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Reply #11: I know prions take a long time to manifest as disease [View All]

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Warpy Donating Member (1000+ posts) Send PM | Profile | Ignore Thu Mar-16-06 10:43 AM
Response to Reply #6
11. I know prions take a long time to manifest as disease
but until disease is manifested, the load in muscle tissue is negligible. Yes, we're missing all the other cattle on that feed lot who have been infected, but they're only there for a few weeks, not enough time for prion disease to disseminate through all nerve tissue, much less muscle tissue.

Most neurologists go through careers never seeing the human equivalent, Creutzfeld-Jakob disease. I've seen three cases in 40 years. It is incredibly rare.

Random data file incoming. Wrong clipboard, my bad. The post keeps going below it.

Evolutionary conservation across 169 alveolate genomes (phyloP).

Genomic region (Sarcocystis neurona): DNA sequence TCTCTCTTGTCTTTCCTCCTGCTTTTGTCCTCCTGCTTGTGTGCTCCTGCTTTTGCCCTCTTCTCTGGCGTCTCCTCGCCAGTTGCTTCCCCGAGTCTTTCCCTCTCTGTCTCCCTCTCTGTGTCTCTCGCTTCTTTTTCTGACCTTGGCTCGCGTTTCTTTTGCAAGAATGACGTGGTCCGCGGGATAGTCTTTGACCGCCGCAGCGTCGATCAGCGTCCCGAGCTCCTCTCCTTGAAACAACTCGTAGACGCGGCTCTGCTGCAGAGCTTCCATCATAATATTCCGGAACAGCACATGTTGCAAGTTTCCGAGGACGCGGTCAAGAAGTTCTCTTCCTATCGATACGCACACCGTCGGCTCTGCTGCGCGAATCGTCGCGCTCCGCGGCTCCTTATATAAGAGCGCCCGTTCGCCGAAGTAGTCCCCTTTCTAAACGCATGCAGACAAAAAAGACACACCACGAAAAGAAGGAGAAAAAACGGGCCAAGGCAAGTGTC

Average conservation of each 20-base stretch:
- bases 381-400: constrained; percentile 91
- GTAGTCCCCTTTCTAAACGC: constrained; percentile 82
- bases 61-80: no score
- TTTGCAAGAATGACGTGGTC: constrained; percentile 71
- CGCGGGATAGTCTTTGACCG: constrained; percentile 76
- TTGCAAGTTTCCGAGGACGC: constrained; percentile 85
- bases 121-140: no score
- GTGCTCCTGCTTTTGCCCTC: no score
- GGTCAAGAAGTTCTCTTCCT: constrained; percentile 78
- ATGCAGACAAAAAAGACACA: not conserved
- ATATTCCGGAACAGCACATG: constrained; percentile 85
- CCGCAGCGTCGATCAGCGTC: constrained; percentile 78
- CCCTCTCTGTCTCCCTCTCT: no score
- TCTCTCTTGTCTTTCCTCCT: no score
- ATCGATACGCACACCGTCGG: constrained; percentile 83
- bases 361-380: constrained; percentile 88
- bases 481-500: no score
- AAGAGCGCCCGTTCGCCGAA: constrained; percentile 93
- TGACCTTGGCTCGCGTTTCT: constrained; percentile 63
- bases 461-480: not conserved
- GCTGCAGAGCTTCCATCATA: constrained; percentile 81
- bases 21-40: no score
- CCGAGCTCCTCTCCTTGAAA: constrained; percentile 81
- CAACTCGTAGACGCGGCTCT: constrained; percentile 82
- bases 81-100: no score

The best thing we can do is minimize the problem. When a cow/steer starts showing symptoms, you can bet the brain and spinal cord are affected and infective and quite probably the meat is, also. Eliminating meat and blood from other downer animals from the feed system is essential to reduce transmission. Nothing is going to stop it completely, though, and only culling downer animals of all species and removing them from the food supply will slow it down.

You can burn prions to ashes and they'll still be infective. You can compost them for years and they'll still be infective. They are incredibly stable. That's what is scariest about the prion theory of spongiform encephalitis. One of the few things you can do to destroy them is thermal depolymerization, an under utilized technology in a lot of areas.

I don't eat meat because I don't particularly like it. However, if I did crave it, I'd go with the statistics. V-CJD is a very scary disease, and once you've seen a case in a human, you'll never forget it. However, it remains one of the rarest of the rare diseases out there.
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